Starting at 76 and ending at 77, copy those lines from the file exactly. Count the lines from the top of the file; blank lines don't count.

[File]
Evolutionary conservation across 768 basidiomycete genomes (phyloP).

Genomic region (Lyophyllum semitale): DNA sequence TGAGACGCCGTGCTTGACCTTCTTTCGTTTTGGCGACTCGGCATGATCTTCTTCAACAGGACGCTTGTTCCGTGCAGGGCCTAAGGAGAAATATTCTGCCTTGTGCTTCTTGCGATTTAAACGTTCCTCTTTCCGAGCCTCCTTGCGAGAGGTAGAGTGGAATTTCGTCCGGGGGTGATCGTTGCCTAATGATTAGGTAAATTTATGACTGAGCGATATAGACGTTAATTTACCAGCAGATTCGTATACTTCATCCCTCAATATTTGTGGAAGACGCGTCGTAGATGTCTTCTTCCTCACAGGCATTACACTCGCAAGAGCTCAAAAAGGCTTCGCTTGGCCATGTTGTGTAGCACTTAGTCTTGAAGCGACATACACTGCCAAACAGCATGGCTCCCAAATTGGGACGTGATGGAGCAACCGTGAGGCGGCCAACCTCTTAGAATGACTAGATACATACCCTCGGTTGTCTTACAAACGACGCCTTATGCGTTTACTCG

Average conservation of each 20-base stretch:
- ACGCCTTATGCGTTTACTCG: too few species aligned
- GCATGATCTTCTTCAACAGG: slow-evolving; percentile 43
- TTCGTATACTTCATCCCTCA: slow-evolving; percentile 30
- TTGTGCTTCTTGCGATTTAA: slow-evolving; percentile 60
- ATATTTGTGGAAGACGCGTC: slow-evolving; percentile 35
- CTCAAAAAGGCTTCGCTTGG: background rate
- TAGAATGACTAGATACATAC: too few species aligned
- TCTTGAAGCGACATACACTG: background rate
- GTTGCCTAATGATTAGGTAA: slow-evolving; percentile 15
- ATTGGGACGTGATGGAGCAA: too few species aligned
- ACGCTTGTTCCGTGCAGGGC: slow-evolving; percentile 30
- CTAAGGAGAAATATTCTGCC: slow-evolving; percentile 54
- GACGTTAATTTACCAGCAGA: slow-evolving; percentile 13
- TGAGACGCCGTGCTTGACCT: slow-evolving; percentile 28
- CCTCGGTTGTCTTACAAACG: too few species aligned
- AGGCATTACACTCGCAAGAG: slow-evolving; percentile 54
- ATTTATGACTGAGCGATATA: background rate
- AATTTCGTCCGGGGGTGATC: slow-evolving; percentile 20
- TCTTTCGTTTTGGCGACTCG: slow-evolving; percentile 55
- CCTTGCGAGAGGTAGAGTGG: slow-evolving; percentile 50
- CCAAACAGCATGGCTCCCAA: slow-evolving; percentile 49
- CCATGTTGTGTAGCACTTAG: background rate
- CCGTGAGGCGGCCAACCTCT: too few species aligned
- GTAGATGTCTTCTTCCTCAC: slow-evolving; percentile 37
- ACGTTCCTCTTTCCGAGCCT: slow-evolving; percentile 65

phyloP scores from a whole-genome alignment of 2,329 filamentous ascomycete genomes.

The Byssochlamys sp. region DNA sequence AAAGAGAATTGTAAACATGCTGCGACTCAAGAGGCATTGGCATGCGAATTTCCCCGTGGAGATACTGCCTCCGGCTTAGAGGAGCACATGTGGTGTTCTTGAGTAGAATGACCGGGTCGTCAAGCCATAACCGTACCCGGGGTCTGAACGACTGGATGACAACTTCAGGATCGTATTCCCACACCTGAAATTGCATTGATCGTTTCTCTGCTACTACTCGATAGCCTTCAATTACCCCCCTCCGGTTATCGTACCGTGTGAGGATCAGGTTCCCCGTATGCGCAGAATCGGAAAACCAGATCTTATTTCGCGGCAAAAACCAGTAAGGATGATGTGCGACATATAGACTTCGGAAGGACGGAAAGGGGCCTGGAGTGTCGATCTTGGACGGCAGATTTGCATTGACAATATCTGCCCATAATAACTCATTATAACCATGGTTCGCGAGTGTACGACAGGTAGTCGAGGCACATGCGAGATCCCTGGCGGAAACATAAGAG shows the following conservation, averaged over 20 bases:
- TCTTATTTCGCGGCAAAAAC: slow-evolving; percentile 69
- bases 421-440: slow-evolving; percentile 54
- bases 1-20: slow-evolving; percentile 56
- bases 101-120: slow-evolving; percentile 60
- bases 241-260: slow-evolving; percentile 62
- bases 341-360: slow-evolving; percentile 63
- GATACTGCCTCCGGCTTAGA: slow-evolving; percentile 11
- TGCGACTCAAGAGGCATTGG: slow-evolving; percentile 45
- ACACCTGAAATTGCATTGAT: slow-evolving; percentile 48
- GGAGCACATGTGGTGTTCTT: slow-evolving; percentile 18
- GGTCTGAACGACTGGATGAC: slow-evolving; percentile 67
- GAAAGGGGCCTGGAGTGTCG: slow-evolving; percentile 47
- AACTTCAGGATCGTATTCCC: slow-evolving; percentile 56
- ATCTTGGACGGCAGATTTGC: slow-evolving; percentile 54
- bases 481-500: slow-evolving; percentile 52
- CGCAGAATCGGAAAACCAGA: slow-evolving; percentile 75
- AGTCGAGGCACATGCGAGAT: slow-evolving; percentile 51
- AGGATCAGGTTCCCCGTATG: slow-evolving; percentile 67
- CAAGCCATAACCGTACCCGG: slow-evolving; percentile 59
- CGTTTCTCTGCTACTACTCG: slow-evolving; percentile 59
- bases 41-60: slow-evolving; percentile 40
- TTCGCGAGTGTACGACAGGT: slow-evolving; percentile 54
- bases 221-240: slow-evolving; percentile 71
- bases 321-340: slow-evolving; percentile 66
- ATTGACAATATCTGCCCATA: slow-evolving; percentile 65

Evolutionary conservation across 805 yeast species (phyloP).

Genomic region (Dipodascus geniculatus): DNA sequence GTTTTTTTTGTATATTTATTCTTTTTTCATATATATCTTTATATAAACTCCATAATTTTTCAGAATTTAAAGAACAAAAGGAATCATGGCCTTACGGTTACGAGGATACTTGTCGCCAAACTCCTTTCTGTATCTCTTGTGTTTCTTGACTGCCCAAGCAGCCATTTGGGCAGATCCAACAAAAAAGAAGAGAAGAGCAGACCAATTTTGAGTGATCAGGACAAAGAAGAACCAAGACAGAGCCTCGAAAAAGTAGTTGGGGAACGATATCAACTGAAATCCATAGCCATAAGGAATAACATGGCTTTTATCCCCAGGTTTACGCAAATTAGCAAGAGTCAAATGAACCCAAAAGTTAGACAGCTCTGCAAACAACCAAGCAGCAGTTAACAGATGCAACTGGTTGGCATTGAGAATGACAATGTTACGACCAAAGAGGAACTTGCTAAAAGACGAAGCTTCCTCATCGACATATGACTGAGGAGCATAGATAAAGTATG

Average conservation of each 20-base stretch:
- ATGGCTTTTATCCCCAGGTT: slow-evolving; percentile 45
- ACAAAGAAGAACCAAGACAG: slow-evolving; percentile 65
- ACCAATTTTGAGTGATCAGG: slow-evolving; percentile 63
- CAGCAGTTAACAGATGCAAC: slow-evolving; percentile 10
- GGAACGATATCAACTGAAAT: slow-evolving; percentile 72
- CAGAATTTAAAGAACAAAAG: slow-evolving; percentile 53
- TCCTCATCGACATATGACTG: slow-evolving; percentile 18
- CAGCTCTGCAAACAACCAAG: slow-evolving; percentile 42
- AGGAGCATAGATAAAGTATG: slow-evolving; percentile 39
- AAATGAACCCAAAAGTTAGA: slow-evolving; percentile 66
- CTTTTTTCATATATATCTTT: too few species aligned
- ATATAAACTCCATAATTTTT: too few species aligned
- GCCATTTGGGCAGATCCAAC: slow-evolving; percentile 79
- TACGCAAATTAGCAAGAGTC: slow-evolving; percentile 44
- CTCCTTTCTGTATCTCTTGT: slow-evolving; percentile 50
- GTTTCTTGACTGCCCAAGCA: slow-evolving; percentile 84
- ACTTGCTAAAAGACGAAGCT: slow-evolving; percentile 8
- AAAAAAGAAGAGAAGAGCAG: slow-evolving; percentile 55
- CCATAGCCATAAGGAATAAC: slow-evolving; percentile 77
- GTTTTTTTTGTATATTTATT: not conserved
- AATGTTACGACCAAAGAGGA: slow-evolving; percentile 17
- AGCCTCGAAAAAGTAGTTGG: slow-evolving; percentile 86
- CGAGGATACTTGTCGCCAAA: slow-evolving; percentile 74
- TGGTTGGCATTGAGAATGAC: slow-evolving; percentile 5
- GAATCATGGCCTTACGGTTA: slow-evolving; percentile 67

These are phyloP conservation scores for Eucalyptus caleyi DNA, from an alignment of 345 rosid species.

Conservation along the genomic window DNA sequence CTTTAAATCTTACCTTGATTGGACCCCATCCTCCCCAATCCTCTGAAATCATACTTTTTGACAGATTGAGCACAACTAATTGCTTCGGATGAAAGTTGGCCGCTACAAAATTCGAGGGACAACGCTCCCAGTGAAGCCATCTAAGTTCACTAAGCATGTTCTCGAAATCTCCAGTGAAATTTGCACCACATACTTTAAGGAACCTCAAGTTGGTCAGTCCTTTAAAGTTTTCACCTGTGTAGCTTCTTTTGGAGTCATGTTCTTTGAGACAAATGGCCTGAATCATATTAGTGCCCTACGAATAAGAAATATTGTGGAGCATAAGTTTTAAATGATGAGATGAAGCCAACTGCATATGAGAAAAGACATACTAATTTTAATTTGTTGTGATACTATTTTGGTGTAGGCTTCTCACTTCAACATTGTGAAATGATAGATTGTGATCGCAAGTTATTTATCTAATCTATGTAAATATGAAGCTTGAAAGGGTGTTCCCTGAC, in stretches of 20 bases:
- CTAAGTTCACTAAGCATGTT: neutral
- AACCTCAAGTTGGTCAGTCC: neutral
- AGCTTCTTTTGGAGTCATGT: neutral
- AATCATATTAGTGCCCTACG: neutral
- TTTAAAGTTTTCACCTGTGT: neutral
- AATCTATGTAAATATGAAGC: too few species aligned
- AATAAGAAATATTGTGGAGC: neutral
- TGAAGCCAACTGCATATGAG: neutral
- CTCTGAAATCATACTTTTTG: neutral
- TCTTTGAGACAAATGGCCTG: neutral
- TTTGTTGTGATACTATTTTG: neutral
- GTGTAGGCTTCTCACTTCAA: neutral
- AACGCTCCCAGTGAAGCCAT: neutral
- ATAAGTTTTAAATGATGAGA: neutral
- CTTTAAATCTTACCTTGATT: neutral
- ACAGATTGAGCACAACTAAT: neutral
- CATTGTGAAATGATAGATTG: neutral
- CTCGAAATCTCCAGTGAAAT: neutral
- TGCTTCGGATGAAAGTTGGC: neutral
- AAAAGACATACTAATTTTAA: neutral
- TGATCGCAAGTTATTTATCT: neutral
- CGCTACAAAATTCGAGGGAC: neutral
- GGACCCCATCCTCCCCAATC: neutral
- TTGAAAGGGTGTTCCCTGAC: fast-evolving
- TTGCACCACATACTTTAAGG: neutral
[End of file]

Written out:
- AAAAAAGAAGAGAAGAGCAG: slow-evolving; percentile 55
- CCATAGCCATAAGGAATAAC: slow-evolving; percentile 77